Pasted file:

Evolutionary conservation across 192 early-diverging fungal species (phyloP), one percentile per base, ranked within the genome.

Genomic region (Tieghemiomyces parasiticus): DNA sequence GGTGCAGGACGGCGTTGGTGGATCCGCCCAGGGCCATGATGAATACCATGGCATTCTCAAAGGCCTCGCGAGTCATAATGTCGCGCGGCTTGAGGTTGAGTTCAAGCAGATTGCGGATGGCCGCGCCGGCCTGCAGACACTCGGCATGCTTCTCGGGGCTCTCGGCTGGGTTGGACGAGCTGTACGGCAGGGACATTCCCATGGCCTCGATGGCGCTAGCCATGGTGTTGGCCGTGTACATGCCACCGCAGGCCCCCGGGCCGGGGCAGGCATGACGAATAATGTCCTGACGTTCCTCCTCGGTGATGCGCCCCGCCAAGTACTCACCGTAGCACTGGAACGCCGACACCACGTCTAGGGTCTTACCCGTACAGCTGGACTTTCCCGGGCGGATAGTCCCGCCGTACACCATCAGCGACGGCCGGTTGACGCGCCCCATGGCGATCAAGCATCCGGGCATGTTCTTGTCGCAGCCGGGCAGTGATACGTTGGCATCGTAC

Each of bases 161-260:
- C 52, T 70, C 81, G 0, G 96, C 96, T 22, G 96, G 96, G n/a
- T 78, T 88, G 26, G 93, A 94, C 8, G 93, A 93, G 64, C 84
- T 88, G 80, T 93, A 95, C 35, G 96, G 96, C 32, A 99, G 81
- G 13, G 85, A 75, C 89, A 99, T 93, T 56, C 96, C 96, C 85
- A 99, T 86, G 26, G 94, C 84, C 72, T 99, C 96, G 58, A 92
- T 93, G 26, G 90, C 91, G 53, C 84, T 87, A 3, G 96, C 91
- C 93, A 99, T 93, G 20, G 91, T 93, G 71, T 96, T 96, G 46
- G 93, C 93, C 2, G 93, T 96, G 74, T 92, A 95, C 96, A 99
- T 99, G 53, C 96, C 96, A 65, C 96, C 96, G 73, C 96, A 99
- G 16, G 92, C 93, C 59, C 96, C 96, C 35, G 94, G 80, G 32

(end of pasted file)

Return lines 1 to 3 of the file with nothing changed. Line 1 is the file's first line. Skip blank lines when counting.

Evolutionary conservation across 192 early-diverging fungal species (phyloP), one percentile per base, ranked within the genome.

Genomic region (Tieghemiomyces parasiticus): DNA sequence GGTGCAGGACGGCGTTGGTGGATCCGCCCAGGGCCATGATGAATACCATGGCATTCTCAAAGGCCTCGCGAGTCATAATGTCGCGCGGCTTGAGGTTGAGTTCAAGCAGATTGCGGATGGCCGCGCCGGCCTGCAGACACTCGGCATGCTTCTCGGGGCTCTCGGCTGGGTTGGACGAGCTGTACGGCAGGGACATTCCCATGGCCTCGATGGCGCTAGCCATGGTGTTGGCCGTGTACATGCCACCGCAGGCCCCCGGGCCGGGGCAGGCATGACGAATAATGTCCTGACGTTCCTCCTCGGTGATGCGCCCCGCCAAGTACTCACCGTAGCACTGGAACGCCGACACCACGTCTAGGGTCTTACCCGTACAGCTGGACTTTCCCGGGCGGATAGTCCCGCCGTACACCATCAGCGACGGCCGGTTGACGCGCCCCATGGCGATCAAGCATCCGGGCATGTTCTTGTCGCAGCCGGGCAGTGATACGTTGGCATCGTAC

Each of bases 161-260: